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The following post comes from Debra Karplus at partner site The Dollar Stretcher.
Why pay for fertilizer? You can magically transform your garbage into rich organic fertilizer that you put in your garden to help it thrive. Even if your property only has shrubbery, homemade compost has many benefits.
Making good compost is amazingly simple. You don’t have to be an expert. No precision is involved. You don’t have to measure or weigh anything. And you don’t need to monitor temperature or time.
With the exception of bones or meat, most waste from your kitchen is perfect for composting: egg shells, coffee grounds, apple cores, and other inedible parts of the food you enjoy. Yard waste is another ingredient to good compost.
The smaller the yard waste, the quicker it will decompose, so don’t add huge branches into the pile. Grass clippings and leaves are wonderful, and if you’re cutting firewood, the wood chips and bark left behind can also be composted.
(So can wood ashes from your fireplace or wood stove, but only in small quantities. Too much ash changes the pH of the compost because it’s so alkaline.)
You can start a compost pile any time of year, and adding to it is ongoing. Heat and air are your compost pile’s best friend. Heat will come from the sun. But for a compost pile to properly aerate, it must be turned periodically either with a shovel or pitchfork, or by having your compost in a container designed to turn it.
Your compost container can be plain or fancy, homemade or store-bought. It’s prudent to store your compost away from the house or garage, in case it has an odor or attracts pests. However, a properly managed compost bin should do neither. The cheapest way to have a compost bin is to build your own. Many people use pallets, also called skids, which are available free in places around town, such as shops or your newspaper circulation loading dock. Just ask. Look online to see instructions and photos for making compost bins or be creative and design your own from free materials that you find or have laying around your basement or garage. You can build it whatever size you choose. Remember to turn the contents occasionally for aerating using a garden tool.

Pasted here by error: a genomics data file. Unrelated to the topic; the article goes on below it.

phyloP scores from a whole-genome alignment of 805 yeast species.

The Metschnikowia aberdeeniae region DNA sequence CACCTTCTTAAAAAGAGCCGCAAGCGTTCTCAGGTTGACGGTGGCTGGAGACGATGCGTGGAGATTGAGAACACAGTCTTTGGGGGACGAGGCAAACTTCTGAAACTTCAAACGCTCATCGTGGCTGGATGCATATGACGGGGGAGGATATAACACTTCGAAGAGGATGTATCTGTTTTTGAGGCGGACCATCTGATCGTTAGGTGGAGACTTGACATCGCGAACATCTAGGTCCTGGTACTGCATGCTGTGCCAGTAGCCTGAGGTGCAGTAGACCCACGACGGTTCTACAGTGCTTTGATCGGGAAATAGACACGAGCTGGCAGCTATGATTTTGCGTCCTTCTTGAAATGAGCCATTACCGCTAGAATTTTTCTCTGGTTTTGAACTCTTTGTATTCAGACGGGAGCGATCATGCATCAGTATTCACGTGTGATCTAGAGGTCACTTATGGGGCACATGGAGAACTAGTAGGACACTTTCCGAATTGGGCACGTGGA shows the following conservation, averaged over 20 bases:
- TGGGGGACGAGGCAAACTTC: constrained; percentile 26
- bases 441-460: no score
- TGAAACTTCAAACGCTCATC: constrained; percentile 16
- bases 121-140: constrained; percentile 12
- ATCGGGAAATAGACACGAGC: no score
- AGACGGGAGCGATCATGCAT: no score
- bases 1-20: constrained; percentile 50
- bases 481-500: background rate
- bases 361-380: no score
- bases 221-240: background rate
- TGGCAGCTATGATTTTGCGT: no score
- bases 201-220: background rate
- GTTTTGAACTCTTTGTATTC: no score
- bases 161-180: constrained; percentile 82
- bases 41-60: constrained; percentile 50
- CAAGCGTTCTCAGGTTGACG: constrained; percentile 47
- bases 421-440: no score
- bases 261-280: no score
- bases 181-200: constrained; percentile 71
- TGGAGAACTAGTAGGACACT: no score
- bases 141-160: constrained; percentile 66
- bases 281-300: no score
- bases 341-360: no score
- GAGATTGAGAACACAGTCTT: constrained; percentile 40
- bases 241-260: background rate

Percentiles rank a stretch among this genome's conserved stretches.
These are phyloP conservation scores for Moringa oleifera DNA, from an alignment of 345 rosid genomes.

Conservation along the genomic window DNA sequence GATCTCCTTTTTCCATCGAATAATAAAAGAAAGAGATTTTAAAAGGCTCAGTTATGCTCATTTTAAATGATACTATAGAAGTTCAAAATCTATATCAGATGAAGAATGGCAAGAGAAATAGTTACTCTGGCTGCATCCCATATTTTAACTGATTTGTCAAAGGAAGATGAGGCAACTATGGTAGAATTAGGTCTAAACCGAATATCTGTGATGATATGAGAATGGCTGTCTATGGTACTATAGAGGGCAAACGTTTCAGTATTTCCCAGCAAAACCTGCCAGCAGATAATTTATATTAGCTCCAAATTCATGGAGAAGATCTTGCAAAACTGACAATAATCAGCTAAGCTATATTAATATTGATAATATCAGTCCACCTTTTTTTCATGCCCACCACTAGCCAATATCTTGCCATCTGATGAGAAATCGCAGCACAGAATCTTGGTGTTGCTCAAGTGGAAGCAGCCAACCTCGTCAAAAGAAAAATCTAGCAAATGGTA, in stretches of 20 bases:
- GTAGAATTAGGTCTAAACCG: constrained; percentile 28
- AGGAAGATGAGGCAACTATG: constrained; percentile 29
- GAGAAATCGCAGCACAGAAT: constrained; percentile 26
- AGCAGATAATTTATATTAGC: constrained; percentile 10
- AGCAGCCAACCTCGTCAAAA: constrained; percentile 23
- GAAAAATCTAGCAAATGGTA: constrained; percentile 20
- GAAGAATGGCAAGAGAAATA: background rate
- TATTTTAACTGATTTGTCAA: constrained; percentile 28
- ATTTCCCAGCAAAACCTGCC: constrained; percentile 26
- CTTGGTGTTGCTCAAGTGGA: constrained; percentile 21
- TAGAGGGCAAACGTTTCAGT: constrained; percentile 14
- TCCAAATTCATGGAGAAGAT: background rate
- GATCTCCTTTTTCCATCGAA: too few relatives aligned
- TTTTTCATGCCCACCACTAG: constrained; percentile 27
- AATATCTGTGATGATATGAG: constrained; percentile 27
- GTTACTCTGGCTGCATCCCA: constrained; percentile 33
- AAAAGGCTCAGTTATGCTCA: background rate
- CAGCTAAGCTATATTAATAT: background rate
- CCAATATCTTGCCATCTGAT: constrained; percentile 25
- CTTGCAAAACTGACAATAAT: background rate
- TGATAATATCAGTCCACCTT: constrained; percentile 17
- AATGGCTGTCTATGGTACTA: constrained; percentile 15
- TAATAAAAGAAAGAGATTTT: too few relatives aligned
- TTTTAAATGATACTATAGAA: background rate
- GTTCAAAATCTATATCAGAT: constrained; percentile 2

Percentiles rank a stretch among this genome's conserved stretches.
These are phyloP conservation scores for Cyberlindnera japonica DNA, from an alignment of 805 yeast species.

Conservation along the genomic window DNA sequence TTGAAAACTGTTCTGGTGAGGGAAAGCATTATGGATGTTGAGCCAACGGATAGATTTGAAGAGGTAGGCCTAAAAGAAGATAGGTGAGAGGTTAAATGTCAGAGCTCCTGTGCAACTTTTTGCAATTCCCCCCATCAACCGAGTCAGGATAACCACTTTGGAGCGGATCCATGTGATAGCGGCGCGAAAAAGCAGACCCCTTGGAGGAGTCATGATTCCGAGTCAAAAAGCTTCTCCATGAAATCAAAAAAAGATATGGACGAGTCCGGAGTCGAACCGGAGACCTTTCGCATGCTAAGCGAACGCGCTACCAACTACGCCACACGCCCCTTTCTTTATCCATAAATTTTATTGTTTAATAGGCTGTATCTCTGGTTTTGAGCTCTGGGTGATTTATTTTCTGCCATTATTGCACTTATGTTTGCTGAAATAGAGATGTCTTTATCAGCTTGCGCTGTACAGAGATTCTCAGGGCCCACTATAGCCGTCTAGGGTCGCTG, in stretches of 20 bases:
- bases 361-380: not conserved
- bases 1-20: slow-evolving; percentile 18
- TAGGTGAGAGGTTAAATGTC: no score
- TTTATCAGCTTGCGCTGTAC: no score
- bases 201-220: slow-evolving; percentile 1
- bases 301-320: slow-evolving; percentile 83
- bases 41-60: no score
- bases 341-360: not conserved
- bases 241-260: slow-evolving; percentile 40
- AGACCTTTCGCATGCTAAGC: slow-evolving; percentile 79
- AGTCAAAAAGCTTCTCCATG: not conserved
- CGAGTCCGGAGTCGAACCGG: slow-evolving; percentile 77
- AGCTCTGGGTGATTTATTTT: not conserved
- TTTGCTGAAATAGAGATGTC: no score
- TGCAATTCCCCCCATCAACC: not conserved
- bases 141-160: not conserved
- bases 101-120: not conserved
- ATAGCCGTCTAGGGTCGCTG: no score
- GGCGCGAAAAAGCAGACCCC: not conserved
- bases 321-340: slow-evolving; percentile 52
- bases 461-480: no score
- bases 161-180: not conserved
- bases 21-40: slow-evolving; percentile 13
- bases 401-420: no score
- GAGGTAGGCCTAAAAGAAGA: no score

There are also containers designed specifically for composting that can be purchased from a home improvement shop or garden center. Though there are vendors that sell them online, the shipping and handling costs might make buying locally the better deal. A compost bin, sometimes made of plastic, sells for $50 or more. Often green-colored to blend in with your yard, they have an opening at the top for dumping in your food and yard waste. They also have small holes on the sides to allow air in but keep rodents and insects out, and an opening at the bottom to shovel rich compost out from it and onto your garden. These bins tend to be lightweight and small enough to move to a different spot in your yard if you desire.
A compost tumbler costs at least $150 or as much as several hundred dollars, depending on how large a tumbler you choose. A tumbler sits on a stand and is usually barrel-shaped with a handle to facilitate turning and aerating. Peruse tumblers online to see pictures and get an idea of the prices.
Stretching dollars and going green often go hand-in-hand. You’ll prevent your food scraps and yard waste from being dumped in the landfill while enriching your home garden or greenery. Experiment with a small homemade compost bin to get started. You’ll be pleased with the results.
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